However, there are notable regional variations in the satisfaction levels of foreign professionals. In the Middle East and Africa (MEA) region, satisfaction with relocation is notably high, with the UAE (90%), Saudi Arabia (86%), and Kenya (86%) reporting the highest levels of perceived success.

In Europe, satisfaction levels vary among countries, with Switzerland (70%), Spain (71%), and the UK (68%) reporting relatively high rates, while Belgium (61%) and the Netherlands (64%) show slightly lower levels. Satisfaction levels also vary within Asia, from 87% in mainland China and 74% in Singapore to 56% in Hong Kong. However, despite higher levels of satisfaction in markets like MEA, top expat destinations for those who wish to relocate are Canada, Australia, the US, and the UK, followed by Western Europe and New Zealand.

These regional disparities underscore the importance of tailored support and resources to facilitate successful transitions and integration into new environments. As the profile of the globally mobile continues to evolve, employers must adapt and respond by providing the necessary support to ensure the well-being and success of their workforce.

Navigating challenges

Despite most globally mobile individuals being content with their relocation, nearly four out of five (77%) have encountered at least one challenge in the past six months.

Financial difficulties (38%) emerge as the most prevalent challenge, particularly as the rising cost of living proves to be a universal stressor. Following closely are feelings of homesickness (23%), struggles with work/life balance (18%), and health-related issues such as access to healthcare (18%). The rising cost of living is also having broader impacts, with seven in 10 (70%) say that inflation is making it too expensive to stay healthy.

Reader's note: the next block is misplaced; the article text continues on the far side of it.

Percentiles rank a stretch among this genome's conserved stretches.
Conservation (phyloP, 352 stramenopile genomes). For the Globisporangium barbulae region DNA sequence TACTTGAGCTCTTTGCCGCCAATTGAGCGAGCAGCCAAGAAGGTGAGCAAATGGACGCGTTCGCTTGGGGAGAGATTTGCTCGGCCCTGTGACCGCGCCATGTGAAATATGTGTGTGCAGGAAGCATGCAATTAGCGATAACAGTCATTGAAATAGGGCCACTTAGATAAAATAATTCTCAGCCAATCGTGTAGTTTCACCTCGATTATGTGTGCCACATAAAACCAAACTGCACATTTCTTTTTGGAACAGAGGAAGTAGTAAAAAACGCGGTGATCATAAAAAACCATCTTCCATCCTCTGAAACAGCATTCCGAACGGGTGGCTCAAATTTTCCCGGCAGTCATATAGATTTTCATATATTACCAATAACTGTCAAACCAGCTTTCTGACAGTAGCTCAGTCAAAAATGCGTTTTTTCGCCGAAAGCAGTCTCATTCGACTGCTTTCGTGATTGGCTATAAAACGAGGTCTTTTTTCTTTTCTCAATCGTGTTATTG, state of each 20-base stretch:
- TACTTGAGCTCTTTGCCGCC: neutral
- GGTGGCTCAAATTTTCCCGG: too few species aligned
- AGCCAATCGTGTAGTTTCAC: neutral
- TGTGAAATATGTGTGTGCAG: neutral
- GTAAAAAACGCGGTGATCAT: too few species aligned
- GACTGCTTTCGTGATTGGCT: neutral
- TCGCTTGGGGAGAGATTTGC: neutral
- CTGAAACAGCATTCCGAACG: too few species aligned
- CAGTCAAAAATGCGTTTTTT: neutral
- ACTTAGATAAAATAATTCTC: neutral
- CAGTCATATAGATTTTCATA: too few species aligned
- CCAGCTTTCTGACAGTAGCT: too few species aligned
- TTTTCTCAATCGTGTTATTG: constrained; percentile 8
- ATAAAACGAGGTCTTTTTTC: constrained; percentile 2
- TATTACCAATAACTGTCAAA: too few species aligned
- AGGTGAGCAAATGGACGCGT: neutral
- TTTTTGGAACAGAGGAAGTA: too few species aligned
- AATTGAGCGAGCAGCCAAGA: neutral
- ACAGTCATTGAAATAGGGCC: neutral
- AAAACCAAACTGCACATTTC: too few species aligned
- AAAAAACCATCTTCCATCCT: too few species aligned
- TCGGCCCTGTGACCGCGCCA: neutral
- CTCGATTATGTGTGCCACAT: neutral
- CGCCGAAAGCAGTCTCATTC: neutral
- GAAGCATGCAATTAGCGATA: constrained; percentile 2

In the Middle East and Africa (MEA), a higher proportion of globally mobile individuals encounter challenges compared to other markets, despite more reporting successful relocations. 90% in the MEA region said they have faced at least one challenge in the past six months. MEA expatriates are more likely to experience homesickness and a lack of employer support compared to other regions. Yet globally mobile individuals in the MEA region demonstrate better health across various dimensions, which suggests the presence of robust in-market support systems spanning family, social networks, and the workplace.

In Asia, globally mobile individuals are more prone to encountering work-related challenges, with 15% of them reporting this as a concern. This figure is higher in mainland China (24%) and Hong Kong (22%).

In Hong Kong we also see a higher incidence of globally mobile respondents saying their move has been a failure, and 91% express a desire for support before or during relocation. Specifically, Hong Kong-based foreign respondents seek more assistance in navigating local healthcare, with 40% expressing this need compared to 28% in other regions.

A unique stress profile

Globally mobile individuals grapple with a unique set of challenges. They experience high levels of stress and burnout, more-so than among locals, with 86% reporting stress – 19% of whom find it unmanageable.

Particularly concerning is the prevalence of extreme stress and burnout among the globally mobile, with a staggering 96% experiencing burnout. They are especially susceptible to feelings of detachment or loneliness, self-doubt, and negative outlook.

The incidence of stress is notably pronounced in Asia and the MEA region.  In Asia, stress levels are at 89% in Singapore and 91% in Hong Kong. In the UAE and Saudi Arabia, they reach 90%, and 94% in Kenya.  Conversely, in Europe, particularly in Spain and the Netherlands, stress levels are comparatively low, at 79% and 67%, respectively.

It is particularly striking that globally mobile employees are living with higher stress levels than locals while also displaying higher vitality. Overall however, the globally mobile reported better mental well-being than their local counterparts (58% vs 42% with excellent or very good mental well-being). This could indicate that while foreign professionals are confronted with mounting stress, they are more capable of maintaining balance and not allowing stress to impact their sense of wellness.

A similar pattern emerges in their relationship with work. Globally mobile individuals are more likely to feel constantly connected to work and to work overtime, while simultaneously deriving greater satisfaction from their job. Most globally mobile workers (79%) report feeling constantly connected to work and three in 10 say they regularly work overtime, although the incidence of both have decreased from the previous year.